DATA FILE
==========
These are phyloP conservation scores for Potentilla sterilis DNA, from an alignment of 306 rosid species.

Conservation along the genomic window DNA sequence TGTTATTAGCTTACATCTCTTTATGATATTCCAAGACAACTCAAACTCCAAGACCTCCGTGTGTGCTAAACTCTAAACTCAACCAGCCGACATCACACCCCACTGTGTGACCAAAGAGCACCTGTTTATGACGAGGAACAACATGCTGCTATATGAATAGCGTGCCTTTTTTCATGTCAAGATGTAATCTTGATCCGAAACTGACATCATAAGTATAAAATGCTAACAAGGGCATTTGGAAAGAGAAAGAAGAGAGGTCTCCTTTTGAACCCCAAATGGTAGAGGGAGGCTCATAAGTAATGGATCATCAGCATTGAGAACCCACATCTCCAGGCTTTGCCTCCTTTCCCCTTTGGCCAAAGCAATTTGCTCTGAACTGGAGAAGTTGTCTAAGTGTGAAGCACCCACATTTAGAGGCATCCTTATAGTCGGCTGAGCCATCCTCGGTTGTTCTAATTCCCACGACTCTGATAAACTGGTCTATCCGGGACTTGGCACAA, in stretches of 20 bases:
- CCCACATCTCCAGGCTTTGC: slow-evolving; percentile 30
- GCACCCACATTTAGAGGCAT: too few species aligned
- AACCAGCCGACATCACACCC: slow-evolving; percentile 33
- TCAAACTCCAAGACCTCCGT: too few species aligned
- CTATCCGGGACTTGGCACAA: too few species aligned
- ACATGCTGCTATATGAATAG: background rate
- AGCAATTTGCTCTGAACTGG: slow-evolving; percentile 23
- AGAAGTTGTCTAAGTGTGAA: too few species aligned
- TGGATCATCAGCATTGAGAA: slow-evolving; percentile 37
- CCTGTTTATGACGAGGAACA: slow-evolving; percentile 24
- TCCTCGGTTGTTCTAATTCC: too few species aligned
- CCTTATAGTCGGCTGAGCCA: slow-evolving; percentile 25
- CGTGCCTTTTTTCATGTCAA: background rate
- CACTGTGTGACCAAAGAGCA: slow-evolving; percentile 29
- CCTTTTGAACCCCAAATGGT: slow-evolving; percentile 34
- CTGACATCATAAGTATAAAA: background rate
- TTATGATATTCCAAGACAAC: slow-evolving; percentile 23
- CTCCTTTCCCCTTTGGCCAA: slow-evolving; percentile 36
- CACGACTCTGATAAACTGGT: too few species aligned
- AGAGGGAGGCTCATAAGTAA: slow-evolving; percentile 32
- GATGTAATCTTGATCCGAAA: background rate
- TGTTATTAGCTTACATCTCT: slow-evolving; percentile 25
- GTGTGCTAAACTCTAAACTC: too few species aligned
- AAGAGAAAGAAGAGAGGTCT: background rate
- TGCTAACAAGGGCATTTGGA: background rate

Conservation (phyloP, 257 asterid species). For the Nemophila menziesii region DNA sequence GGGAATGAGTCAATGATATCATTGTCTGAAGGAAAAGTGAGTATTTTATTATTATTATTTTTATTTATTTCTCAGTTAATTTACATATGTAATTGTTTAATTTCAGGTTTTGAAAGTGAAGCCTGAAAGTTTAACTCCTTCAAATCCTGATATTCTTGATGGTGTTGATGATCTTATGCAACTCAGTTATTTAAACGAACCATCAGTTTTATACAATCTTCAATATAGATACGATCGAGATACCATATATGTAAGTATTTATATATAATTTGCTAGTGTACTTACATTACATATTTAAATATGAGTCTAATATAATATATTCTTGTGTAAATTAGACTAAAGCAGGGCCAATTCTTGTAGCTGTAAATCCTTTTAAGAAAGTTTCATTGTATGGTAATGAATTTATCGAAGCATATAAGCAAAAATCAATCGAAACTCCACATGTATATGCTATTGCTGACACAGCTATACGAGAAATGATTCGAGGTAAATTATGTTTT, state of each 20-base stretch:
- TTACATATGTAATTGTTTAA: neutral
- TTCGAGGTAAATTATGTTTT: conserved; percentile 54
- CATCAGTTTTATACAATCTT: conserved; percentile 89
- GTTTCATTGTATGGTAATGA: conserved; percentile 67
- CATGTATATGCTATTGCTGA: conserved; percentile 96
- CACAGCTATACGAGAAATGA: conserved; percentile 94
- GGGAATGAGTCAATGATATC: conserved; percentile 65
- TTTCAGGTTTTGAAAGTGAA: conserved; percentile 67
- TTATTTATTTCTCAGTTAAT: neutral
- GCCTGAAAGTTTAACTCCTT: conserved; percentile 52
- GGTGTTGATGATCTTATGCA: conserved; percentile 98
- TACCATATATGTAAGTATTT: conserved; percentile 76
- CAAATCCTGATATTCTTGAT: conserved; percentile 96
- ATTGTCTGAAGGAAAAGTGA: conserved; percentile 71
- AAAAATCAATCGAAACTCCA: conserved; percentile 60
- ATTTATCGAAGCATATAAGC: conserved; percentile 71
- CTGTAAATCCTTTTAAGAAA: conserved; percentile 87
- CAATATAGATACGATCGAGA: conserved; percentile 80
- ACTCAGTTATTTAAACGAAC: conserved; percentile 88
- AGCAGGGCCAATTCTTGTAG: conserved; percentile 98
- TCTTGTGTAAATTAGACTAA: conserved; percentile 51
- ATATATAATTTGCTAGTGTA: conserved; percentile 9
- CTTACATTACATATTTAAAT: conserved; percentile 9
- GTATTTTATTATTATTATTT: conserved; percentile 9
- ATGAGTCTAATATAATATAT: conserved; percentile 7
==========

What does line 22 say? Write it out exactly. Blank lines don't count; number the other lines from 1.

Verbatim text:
- AGAGGGAGGCTCATAAGTAA: slow-evolving; percentile 32